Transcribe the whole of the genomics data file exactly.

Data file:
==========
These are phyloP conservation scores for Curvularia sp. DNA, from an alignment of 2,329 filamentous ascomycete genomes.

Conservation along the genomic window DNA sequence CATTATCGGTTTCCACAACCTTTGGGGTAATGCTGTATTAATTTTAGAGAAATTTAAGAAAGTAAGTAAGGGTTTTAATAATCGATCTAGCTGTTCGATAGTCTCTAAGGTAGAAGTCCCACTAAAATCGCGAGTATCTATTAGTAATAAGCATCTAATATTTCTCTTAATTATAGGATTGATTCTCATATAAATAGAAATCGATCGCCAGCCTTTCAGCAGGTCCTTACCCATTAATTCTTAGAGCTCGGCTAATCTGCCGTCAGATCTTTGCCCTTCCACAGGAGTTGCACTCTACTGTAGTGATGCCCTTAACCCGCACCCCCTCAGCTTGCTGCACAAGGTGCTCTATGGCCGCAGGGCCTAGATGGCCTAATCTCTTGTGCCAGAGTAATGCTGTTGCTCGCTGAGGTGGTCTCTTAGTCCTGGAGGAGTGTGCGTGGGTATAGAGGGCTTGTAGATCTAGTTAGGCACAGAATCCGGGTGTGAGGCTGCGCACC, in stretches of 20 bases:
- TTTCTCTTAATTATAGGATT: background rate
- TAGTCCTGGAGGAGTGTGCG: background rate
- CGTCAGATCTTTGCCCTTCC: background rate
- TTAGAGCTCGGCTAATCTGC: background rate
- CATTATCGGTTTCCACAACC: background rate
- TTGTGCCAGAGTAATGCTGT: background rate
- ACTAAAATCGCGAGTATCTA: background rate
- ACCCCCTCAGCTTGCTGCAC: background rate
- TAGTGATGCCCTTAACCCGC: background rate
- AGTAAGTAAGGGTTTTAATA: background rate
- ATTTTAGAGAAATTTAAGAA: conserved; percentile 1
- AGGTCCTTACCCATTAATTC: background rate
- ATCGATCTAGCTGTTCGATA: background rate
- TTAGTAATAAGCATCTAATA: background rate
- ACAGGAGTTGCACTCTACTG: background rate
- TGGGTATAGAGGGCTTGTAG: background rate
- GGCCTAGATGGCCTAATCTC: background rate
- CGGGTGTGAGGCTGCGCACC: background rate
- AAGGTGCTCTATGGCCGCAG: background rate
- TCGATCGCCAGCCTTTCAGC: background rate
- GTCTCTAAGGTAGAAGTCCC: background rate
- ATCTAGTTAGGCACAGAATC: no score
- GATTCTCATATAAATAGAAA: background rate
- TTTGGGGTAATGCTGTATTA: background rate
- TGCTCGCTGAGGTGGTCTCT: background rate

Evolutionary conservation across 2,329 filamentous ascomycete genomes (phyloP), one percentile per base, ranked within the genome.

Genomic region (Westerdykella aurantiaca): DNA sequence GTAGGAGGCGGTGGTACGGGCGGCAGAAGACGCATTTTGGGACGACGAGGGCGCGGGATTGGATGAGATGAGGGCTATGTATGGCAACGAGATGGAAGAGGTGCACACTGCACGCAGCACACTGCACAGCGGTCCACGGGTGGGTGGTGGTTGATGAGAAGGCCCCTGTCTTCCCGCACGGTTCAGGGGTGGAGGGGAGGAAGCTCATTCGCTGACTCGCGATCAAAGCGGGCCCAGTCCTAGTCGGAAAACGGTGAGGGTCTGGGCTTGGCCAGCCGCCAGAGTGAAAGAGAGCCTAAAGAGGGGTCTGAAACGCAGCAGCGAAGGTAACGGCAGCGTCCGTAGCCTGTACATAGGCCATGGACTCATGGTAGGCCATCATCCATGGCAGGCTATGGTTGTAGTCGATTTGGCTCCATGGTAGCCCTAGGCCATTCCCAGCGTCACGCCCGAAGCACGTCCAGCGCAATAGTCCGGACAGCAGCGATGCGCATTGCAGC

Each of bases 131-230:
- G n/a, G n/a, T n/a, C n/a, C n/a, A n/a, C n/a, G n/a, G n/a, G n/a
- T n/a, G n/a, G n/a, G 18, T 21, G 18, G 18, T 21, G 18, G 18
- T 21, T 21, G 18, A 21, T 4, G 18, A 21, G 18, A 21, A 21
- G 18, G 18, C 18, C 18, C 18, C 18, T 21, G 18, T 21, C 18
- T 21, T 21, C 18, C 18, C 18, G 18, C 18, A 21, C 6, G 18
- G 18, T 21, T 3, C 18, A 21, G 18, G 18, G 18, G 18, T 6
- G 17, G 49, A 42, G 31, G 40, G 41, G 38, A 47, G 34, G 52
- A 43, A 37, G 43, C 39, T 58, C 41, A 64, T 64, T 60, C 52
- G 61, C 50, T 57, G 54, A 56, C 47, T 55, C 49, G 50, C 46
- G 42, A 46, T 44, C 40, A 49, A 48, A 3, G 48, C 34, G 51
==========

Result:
These are phyloP conservation scores for Curvularia sp. DNA, from an alignment of 2,329 filamentous ascomycete genomes.

Conservation along the genomic window DNA sequence CATTATCGGTTTCCACAACCTTTGGGGTAATGCTGTATTAATTTTAGAGAAATTTAAGAAAGTAAGTAAGGGTTTTAATAATCGATCTAGCTGTTCGATAGTCTCTAAGGTAGAAGTCCCACTAAAATCGCGAGTATCTATTAGTAATAAGCATCTAATATTTCTCTTAATTATAGGATTGATTCTCATATAAATAGAAATCGATCGCCAGCCTTTCAGCAGGTCCTTACCCATTAATTCTTAGAGCTCGGCTAATCTGCCGTCAGATCTTTGCCCTTCCACAGGAGTTGCACTCTACTGTAGTGATGCCCTTAACCCGCACCCCCTCAGCTTGCTGCACAAGGTGCTCTATGGCCGCAGGGCCTAGATGGCCTAATCTCTTGTGCCAGAGTAATGCTGTTGCTCGCTGAGGTGGTCTCTTAGTCCTGGAGGAGTGTGCGTGGGTATAGAGGGCTTGTAGATCTAGTTAGGCACAGAATCCGGGTGTGAGGCTGCGCACC, in stretches of 20 bases:
- TTTCTCTTAATTATAGGATT: background rate
- TAGTCCTGGAGGAGTGTGCG: background rate
- CGTCAGATCTTTGCCCTTCC: background rate
- TTAGAGCTCGGCTAATCTGC: background rate
- CATTATCGGTTTCCACAACC: background rate
- TTGTGCCAGAGTAATGCTGT: background rate
- ACTAAAATCGCGAGTATCTA: background rate
- ACCCCCTCAGCTTGCTGCAC: background rate
- TAGTGATGCCCTTAACCCGC: background rate
- AGTAAGTAAGGGTTTTAATA: background rate
- ATTTTAGAGAAATTTAAGAA: conserved; percentile 1
- AGGTCCTTACCCATTAATTC: background rate
- ATCGATCTAGCTGTTCGATA: background rate
- TTAGTAATAAGCATCTAATA: background rate
- ACAGGAGTTGCACTCTACTG: background rate
- TGGGTATAGAGGGCTTGTAG: background rate
- GGCCTAGATGGCCTAATCTC: background rate
- CGGGTGTGAGGCTGCGCACC: background rate
- AAGGTGCTCTATGGCCGCAG: background rate
- TCGATCGCCAGCCTTTCAGC: background rate
- GTCTCTAAGGTAGAAGTCCC: background rate
- ATCTAGTTAGGCACAGAATC: no score
- GATTCTCATATAAATAGAAA: background rate
- TTTGGGGTAATGCTGTATTA: background rate
- TGCTCGCTGAGGTGGTCTCT: background rate

Evolutionary conservation across 2,329 filamentous ascomycete genomes (phyloP), one percentile per base, ranked within the genome.

Genomic region (Westerdykella aurantiaca): DNA sequence GTAGGAGGCGGTGGTACGGGCGGCAGAAGACGCATTTTGGGACGACGAGGGCGCGGGATTGGATGAGATGAGGGCTATGTATGGCAACGAGATGGAAGAGGTGCACACTGCACGCAGCACACTGCACAGCGGTCCACGGGTGGGTGGTGGTTGATGAGAAGGCCCCTGTCTTCCCGCACGGTTCAGGGGTGGAGGGGAGGAAGCTCATTCGCTGACTCGCGATCAAAGCGGGCCCAGTCCTAGTCGGAAAACGGTGAGGGTCTGGGCTTGGCCAGCCGCCAGAGTGAAAGAGAGCCTAAAGAGGGGTCTGAAACGCAGCAGCGAAGGTAACGGCAGCGTCCGTAGCCTGTACATAGGCCATGGACTCATGGTAGGCCATCATCCATGGCAGGCTATGGTTGTAGTCGATTTGGCTCCATGGTAGCCCTAGGCCATTCCCAGCGTCACGCCCGAAGCACGTCCAGCGCAATAGTCCGGACAGCAGCGATGCGCATTGCAGC

Each of bases 131-230:
- G n/a, G n/a, T n/a, C n/a, C n/a, A n/a, C n/a, G n/a, G n/a, G n/a
- T n/a, G n/a, G n/a, G 18, T 21, G 18, G 18, T 21, G 18, G 18
- T 21, T 21, G 18, A 21, T 4, G 18, A 21, G 18, A 21, A 21
- G 18, G 18, C 18, C 18, C 18, C 18, T 21, G 18, T 21, C 18
- T 21, T 21, C 18, C 18, C 18, G 18, C 18, A 21, C 6, G 18
- G 18, T 21, T 3, C 18, A 21, G 18, G 18, G 18, G 18, T 6
- G 17, G 49, A 42, G 31, G 40, G 41, G 38, A 47, G 34, G 52
- A 43, A 37, G 43, C 39, T 58, C 41, A 64, T 64, T 60, C 52
- G 61, C 50, T 57, G 54, A 56, C 47, T 55, C 49, G 50, C 46
- G 42, A 46, T 44, C 40, A 49, A 48, A 3, G 48, C 34, G 51